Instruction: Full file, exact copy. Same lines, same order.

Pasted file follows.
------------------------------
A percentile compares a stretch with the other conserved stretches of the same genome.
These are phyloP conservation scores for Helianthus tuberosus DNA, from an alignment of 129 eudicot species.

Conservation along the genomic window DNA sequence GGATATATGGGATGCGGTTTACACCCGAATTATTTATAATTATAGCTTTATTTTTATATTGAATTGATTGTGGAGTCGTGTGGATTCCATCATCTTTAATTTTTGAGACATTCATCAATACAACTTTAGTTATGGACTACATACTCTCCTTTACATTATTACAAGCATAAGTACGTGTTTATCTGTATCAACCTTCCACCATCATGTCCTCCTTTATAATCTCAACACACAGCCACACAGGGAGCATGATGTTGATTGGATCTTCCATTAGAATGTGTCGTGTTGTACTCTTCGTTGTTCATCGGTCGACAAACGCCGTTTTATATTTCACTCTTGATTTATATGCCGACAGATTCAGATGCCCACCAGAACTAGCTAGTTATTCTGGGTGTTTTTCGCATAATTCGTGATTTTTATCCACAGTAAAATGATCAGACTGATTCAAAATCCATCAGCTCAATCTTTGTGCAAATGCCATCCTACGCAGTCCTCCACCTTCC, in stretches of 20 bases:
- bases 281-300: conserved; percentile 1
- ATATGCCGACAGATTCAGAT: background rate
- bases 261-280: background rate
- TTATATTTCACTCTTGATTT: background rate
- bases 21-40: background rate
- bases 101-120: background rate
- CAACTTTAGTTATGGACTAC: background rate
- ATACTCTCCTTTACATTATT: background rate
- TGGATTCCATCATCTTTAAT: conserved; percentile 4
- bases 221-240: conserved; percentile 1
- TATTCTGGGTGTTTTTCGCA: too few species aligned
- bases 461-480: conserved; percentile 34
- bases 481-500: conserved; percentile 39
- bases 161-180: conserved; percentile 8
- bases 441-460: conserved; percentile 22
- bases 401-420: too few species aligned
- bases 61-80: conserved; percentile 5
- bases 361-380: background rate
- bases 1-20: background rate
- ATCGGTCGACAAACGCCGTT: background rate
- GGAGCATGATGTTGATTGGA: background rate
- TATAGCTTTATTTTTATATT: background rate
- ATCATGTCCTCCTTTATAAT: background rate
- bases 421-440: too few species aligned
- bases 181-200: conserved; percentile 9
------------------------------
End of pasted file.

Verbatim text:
A percentile compares a stretch with the other conserved stretches of the same genome.
These are phyloP conservation scores for Helianthus tuberosus DNA, from an alignment of 129 eudicot species.

Conservation along the genomic window DNA sequence GGATATATGGGATGCGGTTTACACCCGAATTATTTATAATTATAGCTTTATTTTTATATTGAATTGATTGTGGAGTCGTGTGGATTCCATCATCTTTAATTTTTGAGACATTCATCAATACAACTTTAGTTATGGACTACATACTCTCCTTTACATTATTACAAGCATAAGTACGTGTTTATCTGTATCAACCTTCCACCATCATGTCCTCCTTTATAATCTCAACACACAGCCACACAGGGAGCATGATGTTGATTGGATCTTCCATTAGAATGTGTCGTGTTGTACTCTTCGTTGTTCATCGGTCGACAAACGCCGTTTTATATTTCACTCTTGATTTATATGCCGACAGATTCAGATGCCCACCAGAACTAGCTAGTTATTCTGGGTGTTTTTCGCATAATTCGTGATTTTTATCCACAGTAAAATGATCAGACTGATTCAAAATCCATCAGCTCAATCTTTGTGCAAATGCCATCCTACGCAGTCCTCCACCTTCC, in stretches of 20 bases:
- bases 281-300: conserved; percentile 1
- ATATGCCGACAGATTCAGAT: background rate
- bases 261-280: background rate
- TTATATTTCACTCTTGATTT: background rate
- bases 21-40: background rate
- bases 101-120: background rate
- CAACTTTAGTTATGGACTAC: background rate
- ATACTCTCCTTTACATTATT: background rate
- TGGATTCCATCATCTTTAAT: conserved; percentile 4
- bases 221-240: conserved; percentile 1
- TATTCTGGGTGTTTTTCGCA: too few species aligned
- bases 461-480: conserved; percentile 34
- bases 481-500: conserved; percentile 39
- bases 161-180: conserved; percentile 8
- bases 441-460: conserved; percentile 22
- bases 401-420: too few species aligned
- bases 61-80: conserved; percentile 5
- bases 361-380: background rate
- bases 1-20: background rate
- ATCGGTCGACAAACGCCGTT: background rate
- GGAGCATGATGTTGATTGGA: background rate
- TATAGCTTTATTTTTATATT: background rate
- ATCATGTCCTCCTTTATAAT: background rate
- bases 421-440: too few species aligned
- bases 181-200: conserved; percentile 9